These interpretations are based only on one, although very important feature of the Ashwins - their pairing. But this does not take into account other signs, so these interpretations do not explain the holistic appearance of the gods. Some interpreters take into account the connection of the Ashwins with the morning and evening dawns and thus come closer to an adequate interpretation of their referent. Thus, even the ancient Indian lexicographer Yaske called one of the Ashwins the son of night, and the other the son of dawn (Nirutta, XII.2). But this interpretation only approaches the true referent, correctly noting its attitude to these parts of the day.

In addition to the pairing property, you need to pay attention to another essential feature of the desired referent, namely, that it is associated with water, and even more precisely, it is water falling from above. But what kind of water is it? Rainwater? No.




What (was it) that you,
the biggest lovers of sacrificial pleasures (and) riches,
Acting as an adhvarya (priest - AM), extracted from the waters? (I.181.1).

If this is not rainwater, then you need to look for one to which you can add other previously identified signs, and first of all regularity, everyday life, steaminess, appearance in the early morning and late evening. But dew has such properties. Therefore, it is the morning and evening referent of the Ashwin gods. And if you add to these signs a colorful description of this referent (it is beautiful, bright, sparkles in the morning dawn, looks like a miracle, causes admiration), then doubts about the correctness of such an assumption disappear.

Here it is appropriate to give a description of the morning dawn with dew falling in Greek mythology: "Morning is getting closer. The moon Goddess had long since descended from the sky. The east brightened slightly. The morning star of Eos - Foros, the harbinger of dawn, shone brightly in the east. A light breeze began to blow. The east is getting brighter and brighter. Now the rosy-fingered goddess Dawn-Eos has opened the gate, from which the radiant Sun-god Helios will soon leave. In bright saffron clothing, on pink wings, the goddess Dawn takes off into the brightened sky, flooded with pink light. The goddess pours dew from a golden vessel on the ground, and the dew showers the grass and flowers with sparkling drops like diamonds. It smells sweet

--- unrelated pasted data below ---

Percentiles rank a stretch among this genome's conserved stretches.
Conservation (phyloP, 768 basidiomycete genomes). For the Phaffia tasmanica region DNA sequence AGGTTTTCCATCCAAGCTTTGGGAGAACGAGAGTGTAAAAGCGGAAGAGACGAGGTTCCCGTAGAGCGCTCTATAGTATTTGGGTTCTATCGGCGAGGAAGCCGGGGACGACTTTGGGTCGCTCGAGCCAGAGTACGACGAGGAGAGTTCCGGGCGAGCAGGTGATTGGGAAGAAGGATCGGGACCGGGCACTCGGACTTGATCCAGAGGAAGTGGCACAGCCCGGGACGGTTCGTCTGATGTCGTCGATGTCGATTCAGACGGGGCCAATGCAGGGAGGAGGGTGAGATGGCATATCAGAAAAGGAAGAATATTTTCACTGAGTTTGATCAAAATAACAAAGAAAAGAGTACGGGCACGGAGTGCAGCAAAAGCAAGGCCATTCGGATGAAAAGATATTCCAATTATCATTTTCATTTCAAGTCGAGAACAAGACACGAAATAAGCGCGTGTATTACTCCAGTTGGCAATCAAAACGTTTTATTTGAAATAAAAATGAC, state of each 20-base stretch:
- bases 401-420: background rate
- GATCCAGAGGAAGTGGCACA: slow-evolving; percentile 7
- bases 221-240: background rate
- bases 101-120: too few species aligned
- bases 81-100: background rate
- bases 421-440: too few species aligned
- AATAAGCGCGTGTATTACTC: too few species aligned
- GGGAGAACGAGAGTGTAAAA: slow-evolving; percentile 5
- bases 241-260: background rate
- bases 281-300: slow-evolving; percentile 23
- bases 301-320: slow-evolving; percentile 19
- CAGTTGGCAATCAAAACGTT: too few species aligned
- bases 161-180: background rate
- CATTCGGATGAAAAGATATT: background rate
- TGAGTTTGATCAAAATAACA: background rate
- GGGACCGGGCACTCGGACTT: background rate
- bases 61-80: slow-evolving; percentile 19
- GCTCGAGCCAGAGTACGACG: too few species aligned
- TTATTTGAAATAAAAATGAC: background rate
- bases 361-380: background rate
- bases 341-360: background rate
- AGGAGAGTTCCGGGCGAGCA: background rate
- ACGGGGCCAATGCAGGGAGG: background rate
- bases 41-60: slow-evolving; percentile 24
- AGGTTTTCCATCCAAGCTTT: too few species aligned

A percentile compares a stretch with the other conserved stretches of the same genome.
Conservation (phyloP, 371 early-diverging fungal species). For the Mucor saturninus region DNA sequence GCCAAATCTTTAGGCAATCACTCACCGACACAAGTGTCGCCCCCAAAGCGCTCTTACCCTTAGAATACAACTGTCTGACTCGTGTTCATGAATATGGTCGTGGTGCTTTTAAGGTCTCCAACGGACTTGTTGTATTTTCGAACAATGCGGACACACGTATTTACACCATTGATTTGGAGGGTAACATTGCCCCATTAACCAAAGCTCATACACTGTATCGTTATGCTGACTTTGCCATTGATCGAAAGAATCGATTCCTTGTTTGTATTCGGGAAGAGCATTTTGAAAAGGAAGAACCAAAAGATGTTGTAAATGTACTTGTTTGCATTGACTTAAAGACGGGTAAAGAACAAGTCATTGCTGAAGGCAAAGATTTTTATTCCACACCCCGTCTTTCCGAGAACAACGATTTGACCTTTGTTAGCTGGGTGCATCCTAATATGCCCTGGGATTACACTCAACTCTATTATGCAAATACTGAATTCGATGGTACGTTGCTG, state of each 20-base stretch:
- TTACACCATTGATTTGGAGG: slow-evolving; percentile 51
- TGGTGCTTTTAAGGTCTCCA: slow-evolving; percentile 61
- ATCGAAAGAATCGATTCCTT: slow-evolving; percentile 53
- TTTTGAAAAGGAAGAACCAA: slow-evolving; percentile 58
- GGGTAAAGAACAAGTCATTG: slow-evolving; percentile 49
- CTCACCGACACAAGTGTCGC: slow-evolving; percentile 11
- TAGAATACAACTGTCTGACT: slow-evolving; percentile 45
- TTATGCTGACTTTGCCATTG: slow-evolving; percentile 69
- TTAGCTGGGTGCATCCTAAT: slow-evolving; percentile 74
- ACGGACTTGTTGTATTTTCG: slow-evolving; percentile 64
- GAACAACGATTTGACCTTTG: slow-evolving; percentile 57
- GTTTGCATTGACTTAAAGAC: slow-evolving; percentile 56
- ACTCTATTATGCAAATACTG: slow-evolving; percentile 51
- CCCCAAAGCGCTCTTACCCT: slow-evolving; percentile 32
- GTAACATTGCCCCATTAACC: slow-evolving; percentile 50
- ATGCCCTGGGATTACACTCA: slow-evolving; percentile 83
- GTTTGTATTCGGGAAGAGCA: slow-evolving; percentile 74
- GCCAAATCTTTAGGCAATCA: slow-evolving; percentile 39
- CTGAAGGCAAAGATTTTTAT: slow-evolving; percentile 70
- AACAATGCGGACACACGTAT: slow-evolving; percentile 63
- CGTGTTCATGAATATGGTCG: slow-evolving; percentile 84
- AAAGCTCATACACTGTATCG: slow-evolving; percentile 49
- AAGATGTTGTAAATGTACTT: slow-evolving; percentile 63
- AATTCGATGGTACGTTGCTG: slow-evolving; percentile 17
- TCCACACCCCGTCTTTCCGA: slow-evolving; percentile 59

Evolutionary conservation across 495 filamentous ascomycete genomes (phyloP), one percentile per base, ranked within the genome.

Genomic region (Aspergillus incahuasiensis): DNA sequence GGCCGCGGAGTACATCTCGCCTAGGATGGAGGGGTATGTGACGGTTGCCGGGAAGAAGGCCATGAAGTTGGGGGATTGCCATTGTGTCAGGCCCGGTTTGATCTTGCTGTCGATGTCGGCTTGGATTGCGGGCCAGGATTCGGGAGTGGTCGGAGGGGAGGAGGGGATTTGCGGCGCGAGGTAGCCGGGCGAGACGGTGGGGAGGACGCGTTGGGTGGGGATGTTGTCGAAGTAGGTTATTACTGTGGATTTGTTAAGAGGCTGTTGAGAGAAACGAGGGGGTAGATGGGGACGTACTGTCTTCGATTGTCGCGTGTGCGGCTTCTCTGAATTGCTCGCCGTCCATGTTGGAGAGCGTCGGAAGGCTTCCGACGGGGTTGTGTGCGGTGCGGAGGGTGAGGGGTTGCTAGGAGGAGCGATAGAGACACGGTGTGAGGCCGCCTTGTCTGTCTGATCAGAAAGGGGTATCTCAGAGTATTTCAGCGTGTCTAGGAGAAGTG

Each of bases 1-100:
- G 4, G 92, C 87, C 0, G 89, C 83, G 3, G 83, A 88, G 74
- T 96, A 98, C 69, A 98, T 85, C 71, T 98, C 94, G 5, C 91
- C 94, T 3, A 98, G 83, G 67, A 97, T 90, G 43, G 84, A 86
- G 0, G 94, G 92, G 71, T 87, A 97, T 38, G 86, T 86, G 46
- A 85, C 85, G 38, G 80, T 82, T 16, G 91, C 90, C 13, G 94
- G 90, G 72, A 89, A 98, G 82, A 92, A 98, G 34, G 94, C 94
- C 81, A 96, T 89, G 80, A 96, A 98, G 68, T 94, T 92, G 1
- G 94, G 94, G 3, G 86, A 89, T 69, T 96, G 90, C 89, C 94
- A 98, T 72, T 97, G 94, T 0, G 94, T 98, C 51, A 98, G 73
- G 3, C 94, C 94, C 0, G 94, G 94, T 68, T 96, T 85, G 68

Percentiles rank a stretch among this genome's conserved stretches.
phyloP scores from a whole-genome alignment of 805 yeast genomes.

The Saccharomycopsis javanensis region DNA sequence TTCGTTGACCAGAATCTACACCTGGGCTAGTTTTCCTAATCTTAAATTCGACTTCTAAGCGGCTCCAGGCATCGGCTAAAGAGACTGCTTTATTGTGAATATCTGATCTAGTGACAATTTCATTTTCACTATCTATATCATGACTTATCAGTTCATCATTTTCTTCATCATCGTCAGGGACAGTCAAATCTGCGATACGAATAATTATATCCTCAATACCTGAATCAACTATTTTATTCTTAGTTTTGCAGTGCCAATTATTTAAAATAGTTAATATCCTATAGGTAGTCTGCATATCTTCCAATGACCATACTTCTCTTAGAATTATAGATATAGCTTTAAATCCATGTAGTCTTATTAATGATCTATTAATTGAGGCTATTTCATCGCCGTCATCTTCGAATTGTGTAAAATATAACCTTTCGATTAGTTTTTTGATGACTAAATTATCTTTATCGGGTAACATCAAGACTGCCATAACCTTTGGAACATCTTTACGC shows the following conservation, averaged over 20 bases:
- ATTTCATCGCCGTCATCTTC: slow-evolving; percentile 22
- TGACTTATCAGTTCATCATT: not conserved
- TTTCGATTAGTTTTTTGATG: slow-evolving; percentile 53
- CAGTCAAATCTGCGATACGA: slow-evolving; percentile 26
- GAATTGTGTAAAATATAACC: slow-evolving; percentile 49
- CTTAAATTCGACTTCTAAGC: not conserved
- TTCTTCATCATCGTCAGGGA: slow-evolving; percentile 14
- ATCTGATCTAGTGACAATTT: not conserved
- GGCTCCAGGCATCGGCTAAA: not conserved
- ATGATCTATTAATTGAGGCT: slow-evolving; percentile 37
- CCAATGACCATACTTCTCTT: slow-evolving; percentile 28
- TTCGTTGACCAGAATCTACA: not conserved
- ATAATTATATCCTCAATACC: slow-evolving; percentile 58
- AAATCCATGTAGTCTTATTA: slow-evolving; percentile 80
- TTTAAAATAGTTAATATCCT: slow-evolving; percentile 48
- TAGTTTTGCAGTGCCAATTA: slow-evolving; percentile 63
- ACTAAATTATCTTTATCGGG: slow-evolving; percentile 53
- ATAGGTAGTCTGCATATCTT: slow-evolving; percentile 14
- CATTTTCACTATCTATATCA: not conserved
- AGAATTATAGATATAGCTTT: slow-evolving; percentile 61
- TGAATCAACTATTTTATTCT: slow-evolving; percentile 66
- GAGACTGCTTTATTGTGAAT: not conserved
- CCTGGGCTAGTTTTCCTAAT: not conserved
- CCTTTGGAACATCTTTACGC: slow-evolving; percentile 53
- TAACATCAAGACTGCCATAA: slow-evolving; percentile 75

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everything is on the ground, scents are smoking everywhere. The awakened earth joyfully welcomes the Sun God-Helios " [Kun, 2000, p. 53].

This picture completely coincides with the picture of a dewy morning, repeatedly described in the RV. The difference is that the Aryan poets call dew metaphorically, while the Hellenes call it by its proper name. But this is precisely what helps us identify the object represented in the RV by metaphors.

But in one case in the Rig Veda there is a designation of this referent with a word that can be translated as dew. This is the word danu. Because of its ambiguity, not all translators do this. Danu is both moisture, and oozing liquid, and drops, and dew. Therefore, translators are faced with a choice, on the correctness of which an adequate understanding of the Ashwin referent depends. K. Geldner interprets this word in this context as "gift", "gift" (der Gabe) [Rigveda, 1999, p. 675], L. Renu-as " water "(eau) [ibid.]. Grasmann dwells on the word der Thau - " dew " [ibid.]. T. Y. Elizarenkova also acts in the same way when translating: